Like politics, I guess we can say that, “All economics is local.”
Take Greene Street.
Walking down Greene Street in NYC’s SoHo during the 1850s, you would have passed 14 brothels. Now, a similar Google Maps stroll would include Ralph Lauren, Tiffany, other luxury retailers and pricey residential co-ops.
Where are we going? To how economic development is about the street where you live.
From Farms to Brothels to Ralph Lauren
In a recent paper, along 486 feet on Greene Street, several scholars looked at 375 years of economic development. Calling the process creative destruction, they took us from “half-slaves” to today’s posh retailers:
- Agriculture (pre-1800s): As part of the Dutch colony New Amsterdam, Greene Street was the home of “half-free” slaves (free for their lifetimes but then children reverted to bondage) who were given land to farm in return for grain and livestock taxes. Then, the British arrived, the land became more valuable and the laws more oppressive. While the half-free slaves were pushed out, the street remained agricultural.
- Residential (1800-1850): Next, located near the heart of city life, the area attracted a residential population of doctors, lawyers, other professionals, craftsmen and merchants. Upper middle class, the block’s value rose.
- Prostitution (1850-1880): All changed when the hotels and a theater that were built nearby attracted prostitution. As the brothels proliferated, the residents departed, leaving homes with lots of bedrooms. Run by women with names that included Miss Daily, Miss Williams, Miss Whalen and Mrs. Bars, the brothels were joined on Greene Street by some immigrants, African Americans and the first manufacturing establishments.
- Manufacturing (1880-1920): Again we have a drastic change. The nightlife moves uptown and the city’s hat makers select Greene Street as a new home. Made possible by Jewish immigration, freight elevator technology and cheaper building construction, and the nearby piers, retailers, and a railroad terminus, the block regains value. By 1886 it was the home of 54 businesses. Then, as firms moved uptown after 1910, again the street declined.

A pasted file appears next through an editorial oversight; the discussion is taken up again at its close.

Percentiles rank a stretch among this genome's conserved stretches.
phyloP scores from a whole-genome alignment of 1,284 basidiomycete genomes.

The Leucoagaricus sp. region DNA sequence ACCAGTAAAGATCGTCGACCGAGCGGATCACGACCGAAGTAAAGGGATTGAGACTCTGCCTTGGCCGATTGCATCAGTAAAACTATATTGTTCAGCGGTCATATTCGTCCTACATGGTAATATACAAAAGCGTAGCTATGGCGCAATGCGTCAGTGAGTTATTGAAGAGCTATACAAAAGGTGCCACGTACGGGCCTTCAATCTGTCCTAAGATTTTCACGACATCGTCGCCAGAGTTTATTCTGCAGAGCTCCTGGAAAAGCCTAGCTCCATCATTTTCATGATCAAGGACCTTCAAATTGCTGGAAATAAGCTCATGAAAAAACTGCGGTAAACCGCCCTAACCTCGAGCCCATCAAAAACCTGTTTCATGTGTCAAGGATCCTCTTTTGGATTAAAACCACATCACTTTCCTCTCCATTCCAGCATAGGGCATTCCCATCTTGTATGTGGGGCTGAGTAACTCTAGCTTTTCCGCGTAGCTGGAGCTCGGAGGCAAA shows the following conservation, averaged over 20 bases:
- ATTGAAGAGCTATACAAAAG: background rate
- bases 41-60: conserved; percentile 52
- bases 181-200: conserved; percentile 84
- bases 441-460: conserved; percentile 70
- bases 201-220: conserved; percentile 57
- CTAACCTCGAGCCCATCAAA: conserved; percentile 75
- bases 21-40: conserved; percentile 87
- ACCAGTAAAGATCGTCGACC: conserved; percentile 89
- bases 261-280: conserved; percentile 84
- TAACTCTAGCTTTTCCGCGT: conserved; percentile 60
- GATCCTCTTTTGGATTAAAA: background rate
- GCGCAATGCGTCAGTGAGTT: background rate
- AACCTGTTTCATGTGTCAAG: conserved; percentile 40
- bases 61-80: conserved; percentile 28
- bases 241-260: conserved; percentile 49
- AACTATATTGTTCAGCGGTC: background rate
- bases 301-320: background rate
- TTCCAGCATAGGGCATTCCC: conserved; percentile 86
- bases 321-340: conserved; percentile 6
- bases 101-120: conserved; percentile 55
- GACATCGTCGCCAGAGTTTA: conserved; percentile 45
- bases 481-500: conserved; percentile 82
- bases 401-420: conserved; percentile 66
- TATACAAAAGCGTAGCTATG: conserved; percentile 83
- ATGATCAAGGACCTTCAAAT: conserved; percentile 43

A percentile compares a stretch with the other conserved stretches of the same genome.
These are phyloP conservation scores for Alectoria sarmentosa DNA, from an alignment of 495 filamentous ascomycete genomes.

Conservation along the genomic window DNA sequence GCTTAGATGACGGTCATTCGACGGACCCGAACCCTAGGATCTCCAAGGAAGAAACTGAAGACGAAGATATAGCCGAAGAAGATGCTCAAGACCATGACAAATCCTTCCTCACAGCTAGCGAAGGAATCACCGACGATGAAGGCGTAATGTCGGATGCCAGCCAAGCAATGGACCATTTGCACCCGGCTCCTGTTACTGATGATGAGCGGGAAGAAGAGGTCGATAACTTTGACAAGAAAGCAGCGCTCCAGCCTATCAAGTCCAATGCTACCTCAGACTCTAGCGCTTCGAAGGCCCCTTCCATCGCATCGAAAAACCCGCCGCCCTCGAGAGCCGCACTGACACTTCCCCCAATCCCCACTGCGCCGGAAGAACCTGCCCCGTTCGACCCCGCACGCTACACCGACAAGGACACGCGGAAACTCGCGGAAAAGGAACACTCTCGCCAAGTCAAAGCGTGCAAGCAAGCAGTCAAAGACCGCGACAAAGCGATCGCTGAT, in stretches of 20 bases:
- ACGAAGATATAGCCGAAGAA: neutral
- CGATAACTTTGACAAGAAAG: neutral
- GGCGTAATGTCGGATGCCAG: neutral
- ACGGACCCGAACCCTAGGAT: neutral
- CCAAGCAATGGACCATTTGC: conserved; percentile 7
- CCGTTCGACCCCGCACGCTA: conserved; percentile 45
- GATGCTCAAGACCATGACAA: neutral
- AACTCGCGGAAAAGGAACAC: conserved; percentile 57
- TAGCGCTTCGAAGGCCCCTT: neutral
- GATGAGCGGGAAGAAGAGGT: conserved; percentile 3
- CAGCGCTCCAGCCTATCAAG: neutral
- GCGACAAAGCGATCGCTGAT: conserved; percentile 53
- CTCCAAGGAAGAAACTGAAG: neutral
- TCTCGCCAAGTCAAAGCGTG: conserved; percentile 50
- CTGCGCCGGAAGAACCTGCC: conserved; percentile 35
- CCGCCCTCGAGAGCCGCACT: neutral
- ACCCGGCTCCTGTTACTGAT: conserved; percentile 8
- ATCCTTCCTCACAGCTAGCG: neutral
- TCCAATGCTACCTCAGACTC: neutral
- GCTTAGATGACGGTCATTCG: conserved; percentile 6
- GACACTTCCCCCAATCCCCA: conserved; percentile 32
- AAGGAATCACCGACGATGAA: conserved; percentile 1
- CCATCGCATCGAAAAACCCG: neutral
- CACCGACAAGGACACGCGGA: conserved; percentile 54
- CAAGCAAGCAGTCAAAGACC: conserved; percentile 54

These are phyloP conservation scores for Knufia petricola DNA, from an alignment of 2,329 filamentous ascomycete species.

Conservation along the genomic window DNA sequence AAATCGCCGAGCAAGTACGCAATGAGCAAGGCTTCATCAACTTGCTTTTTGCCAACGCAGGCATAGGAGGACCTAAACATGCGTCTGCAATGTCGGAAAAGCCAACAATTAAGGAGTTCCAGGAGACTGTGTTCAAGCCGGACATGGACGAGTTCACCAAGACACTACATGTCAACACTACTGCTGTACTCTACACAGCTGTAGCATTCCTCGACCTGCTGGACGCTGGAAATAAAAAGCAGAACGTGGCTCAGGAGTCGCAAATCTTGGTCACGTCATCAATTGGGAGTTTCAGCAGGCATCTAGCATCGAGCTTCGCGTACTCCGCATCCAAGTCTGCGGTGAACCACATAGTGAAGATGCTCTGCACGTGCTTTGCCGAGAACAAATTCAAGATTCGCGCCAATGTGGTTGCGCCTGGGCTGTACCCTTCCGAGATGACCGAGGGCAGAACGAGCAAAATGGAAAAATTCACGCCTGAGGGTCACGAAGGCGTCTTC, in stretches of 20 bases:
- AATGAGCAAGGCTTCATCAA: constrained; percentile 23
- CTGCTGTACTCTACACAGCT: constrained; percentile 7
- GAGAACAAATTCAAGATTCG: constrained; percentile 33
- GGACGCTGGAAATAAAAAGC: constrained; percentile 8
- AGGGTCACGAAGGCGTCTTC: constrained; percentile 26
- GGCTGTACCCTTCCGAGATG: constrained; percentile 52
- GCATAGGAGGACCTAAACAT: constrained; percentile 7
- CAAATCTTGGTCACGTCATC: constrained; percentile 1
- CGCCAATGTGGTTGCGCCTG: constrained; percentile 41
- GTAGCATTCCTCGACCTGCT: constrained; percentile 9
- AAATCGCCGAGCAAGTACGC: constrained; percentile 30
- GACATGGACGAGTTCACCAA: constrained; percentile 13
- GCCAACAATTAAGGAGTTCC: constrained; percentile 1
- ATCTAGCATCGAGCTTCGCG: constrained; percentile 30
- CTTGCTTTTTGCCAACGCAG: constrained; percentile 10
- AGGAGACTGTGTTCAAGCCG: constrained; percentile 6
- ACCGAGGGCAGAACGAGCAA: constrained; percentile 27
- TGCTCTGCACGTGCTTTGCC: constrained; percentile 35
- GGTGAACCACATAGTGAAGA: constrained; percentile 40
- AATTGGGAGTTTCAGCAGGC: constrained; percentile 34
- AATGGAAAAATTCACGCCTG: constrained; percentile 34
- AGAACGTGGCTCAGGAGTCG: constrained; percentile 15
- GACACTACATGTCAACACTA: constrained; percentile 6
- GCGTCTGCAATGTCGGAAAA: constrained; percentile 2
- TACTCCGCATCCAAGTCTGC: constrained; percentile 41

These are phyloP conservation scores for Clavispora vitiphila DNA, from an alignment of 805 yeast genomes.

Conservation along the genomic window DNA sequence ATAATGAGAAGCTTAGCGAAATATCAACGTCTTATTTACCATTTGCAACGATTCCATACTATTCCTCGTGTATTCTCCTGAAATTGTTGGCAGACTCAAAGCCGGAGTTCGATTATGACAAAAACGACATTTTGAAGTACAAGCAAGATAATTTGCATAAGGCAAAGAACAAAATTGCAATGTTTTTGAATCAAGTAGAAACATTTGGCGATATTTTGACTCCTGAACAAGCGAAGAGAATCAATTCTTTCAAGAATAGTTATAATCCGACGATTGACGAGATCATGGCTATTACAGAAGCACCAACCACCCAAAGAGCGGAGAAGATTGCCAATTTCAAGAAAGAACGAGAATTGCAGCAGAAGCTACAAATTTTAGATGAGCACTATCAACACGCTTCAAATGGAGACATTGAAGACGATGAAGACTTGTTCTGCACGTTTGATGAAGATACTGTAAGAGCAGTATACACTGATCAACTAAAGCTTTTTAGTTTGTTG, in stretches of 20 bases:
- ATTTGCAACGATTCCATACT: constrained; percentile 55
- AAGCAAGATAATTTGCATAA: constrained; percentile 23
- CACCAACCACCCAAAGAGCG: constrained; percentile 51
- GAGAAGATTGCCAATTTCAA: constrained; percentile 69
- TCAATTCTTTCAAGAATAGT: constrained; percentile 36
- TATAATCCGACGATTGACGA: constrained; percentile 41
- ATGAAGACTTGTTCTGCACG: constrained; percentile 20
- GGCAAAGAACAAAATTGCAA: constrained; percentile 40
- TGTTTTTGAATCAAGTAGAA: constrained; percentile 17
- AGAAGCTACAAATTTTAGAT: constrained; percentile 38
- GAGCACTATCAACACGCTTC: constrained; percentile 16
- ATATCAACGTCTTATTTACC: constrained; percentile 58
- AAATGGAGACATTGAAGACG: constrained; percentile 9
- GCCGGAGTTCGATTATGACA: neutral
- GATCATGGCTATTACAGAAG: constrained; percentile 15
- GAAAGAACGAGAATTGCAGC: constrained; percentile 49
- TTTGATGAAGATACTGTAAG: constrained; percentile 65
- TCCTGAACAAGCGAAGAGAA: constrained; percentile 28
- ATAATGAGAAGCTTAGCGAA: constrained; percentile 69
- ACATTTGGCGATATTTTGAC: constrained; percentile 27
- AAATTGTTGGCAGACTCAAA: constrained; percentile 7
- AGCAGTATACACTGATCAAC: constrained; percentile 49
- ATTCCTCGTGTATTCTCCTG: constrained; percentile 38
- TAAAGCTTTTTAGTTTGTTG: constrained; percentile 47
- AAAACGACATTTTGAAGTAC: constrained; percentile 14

- Planning Battles (1920-1960): For the 40 years after 1920, city planners debated how to develop the area. Even considering the merits of a highway, they reached no consensus.
- Artists (1960-1990): With the neighborhood deteriorating, values sinking and empty high ceilinged loft-like factories remaining, artists illegally moved in. They were followed by art galleries.
- Posh (1990s-now): And you know what happened next.
You can see how the value of real estate changed during Greene Street’s history.
Our Bottom Line: Economic Development
Looking from the top down, GDP is a pile of data displaying the value of goods and services a country produces in one year. Adding the value of consumption expenditures, government spending, gross investment (from business and residential housing) and exports minus imports, you can gauge economic development by monitoring quarterly GDP changes.
However, when we flip our focus and look local, we can see what growth is really happening. We can encourage comparative advantage among local communities through which each one is focusing on what it does best and we can applaud Joseph Schumpeter’s creative destruction as economic activities are continually replaced by the next wave of development.